NEW YORK, NEW YORK - OCTOBER 18: James Paxton #65 of the New York Yankees reacts after retiring the Houston Astros during the sixth inning in game five of the American League Championship Series at Yankee Stadium on October 18, 2019 in New York City.
(Photo by Elsa/Getty Images)

New York Yankees lefty James Paxton’s 2020 season will be delayed as he recovers from lower back surgery to remove a cyst.

New York Yankees left-hander James Paxton had surgery to remove a cyst from his lower back and will be out at least three months. The Yankees announced Paxton’s injury and subsequent surgery via Twitter.

According to Joel Sherman of the New York Post, Paxton first experienced discomfort towards the end of last season. After opting for treatment over surgery, the pain lingered and he had the operation Wednesday.

Paxton, 31, is entering his second season with the Yankees. He went 15-6 with a 3.82 ERA in 29 starts last year and was 10-0 with a 2.50 ERA over the season’s final two months. Paxton also turned in a clutch performance in Game 5 of the ALCS, limiting the Houston Astros to one run in six innings of work.

Simply put, this is not what the Yankees wanted ahead of what should be an exciting 2020 season. Injuries ravaged the roster so badly in 2019 that a completely new training staff was brought in for this year.

The good news for the team comes in two pieces. First, assuming Paxton’s rehab goes smoothly, he could be back as early as May. Missing a month of action isn’t ideal, but not a crushing blow.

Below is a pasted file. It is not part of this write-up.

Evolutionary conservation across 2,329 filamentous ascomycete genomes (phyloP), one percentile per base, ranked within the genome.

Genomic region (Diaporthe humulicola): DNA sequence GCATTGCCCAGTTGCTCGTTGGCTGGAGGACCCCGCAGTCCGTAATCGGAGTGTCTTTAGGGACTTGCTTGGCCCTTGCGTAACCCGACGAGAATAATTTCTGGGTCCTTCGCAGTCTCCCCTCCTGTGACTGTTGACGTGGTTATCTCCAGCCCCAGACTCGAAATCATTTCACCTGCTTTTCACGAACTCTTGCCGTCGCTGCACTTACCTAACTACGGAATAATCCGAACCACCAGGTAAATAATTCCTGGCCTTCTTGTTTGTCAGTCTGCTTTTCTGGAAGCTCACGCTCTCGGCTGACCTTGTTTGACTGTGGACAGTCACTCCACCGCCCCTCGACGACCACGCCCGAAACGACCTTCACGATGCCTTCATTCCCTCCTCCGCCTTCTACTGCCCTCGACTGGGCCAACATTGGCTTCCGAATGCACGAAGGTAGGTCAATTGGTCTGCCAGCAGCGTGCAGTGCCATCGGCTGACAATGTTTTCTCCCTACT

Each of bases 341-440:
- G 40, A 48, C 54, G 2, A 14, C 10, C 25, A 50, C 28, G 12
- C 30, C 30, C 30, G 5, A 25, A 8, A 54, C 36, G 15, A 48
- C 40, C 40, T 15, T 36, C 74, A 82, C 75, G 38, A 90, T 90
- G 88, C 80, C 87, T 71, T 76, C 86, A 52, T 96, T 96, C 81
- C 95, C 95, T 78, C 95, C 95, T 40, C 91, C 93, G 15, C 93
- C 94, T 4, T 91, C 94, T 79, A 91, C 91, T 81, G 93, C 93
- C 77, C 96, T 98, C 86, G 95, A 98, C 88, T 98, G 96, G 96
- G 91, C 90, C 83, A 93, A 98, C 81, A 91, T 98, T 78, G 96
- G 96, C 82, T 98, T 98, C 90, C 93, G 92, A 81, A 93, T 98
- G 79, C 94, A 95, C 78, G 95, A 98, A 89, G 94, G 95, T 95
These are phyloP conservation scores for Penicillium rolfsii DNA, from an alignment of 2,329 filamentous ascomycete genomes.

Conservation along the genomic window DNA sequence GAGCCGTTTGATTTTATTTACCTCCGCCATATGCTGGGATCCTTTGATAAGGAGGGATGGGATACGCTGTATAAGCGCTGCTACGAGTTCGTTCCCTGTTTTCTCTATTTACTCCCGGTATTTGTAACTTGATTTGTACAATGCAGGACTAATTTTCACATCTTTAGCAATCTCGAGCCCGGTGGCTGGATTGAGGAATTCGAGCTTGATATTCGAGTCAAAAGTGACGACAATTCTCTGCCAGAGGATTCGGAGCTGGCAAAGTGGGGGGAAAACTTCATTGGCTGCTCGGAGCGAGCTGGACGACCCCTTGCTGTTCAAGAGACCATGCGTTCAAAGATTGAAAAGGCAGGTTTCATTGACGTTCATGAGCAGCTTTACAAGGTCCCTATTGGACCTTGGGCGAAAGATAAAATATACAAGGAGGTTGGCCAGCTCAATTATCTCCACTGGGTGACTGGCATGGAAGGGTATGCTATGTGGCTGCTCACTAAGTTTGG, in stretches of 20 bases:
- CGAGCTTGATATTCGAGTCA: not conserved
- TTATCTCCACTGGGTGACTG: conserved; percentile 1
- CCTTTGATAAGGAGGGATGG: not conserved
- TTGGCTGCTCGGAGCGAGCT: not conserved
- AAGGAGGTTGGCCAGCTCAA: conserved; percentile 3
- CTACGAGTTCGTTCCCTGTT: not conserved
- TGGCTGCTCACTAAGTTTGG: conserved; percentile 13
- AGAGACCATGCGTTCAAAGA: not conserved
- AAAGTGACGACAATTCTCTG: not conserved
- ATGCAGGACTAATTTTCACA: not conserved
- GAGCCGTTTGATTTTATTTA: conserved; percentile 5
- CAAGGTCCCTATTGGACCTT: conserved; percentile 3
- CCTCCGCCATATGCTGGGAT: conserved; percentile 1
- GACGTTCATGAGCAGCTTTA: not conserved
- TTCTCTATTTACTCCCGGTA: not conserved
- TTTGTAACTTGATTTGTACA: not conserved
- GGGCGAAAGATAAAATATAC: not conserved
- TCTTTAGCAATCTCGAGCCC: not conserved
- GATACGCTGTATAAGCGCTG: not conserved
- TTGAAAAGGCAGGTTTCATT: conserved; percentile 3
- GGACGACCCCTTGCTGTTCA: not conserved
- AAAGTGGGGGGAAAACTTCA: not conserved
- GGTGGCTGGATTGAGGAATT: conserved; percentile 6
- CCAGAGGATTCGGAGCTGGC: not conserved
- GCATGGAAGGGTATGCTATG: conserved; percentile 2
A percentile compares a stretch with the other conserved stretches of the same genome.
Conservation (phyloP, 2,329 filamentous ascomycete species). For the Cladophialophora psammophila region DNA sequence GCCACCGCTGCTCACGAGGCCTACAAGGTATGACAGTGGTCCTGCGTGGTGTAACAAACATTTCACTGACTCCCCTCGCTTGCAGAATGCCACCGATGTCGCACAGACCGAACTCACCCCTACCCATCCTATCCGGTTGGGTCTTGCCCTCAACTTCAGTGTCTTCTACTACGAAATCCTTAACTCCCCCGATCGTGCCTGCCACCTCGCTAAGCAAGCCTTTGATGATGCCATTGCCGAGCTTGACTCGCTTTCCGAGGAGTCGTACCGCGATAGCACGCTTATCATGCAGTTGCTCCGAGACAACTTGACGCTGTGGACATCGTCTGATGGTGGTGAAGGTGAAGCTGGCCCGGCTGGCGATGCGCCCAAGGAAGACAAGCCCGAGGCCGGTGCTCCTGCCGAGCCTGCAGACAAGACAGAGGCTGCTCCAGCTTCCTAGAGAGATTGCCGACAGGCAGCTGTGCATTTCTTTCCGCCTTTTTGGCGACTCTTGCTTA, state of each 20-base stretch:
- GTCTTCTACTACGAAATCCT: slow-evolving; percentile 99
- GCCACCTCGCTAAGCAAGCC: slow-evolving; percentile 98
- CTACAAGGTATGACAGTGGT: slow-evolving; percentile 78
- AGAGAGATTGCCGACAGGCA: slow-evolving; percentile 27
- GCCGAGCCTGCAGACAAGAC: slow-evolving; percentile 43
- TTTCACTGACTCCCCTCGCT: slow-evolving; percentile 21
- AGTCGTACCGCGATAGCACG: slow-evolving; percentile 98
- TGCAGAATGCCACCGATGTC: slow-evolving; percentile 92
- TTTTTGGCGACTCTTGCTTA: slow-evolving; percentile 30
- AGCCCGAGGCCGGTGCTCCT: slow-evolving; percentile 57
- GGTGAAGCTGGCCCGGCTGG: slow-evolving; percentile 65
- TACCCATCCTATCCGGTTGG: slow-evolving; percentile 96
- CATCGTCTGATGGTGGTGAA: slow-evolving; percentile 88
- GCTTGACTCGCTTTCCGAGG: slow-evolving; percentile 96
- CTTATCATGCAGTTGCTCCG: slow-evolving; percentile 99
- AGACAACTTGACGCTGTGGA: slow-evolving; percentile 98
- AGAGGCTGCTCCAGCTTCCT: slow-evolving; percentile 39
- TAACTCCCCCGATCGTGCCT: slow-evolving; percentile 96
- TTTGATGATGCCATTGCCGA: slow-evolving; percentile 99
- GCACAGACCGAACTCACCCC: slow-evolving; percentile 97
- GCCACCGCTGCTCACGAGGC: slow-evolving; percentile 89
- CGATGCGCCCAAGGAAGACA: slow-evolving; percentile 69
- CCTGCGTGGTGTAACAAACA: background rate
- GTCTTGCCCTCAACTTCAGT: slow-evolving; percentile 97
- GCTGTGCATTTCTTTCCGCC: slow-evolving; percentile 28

More importantly, however, the Yankees have pitching depth behind Paxton. General manager Brian Cashman already committed to veteran southpaw J.A. Happ being in the rotation, so this opens the door for Jordan Montgomery to make an impact. New York could also consider prospects Clarke Schmidt and Deivi Garcia for the rotation, as well as Domingo German once he’s back from suspension.

Either way, despite the bad timing, what matters the most is James Paxton’s long-term health.

Josh Benjamin is a Bronx native who lives and breathes the New York Yankees despite being born into a family full of Mets fans. He is the MLB Editor at RealSport and considers himself a student of the game. When not writing, he can be found either at Yankee Stadium or deep in discussion with his fellow sports nuts.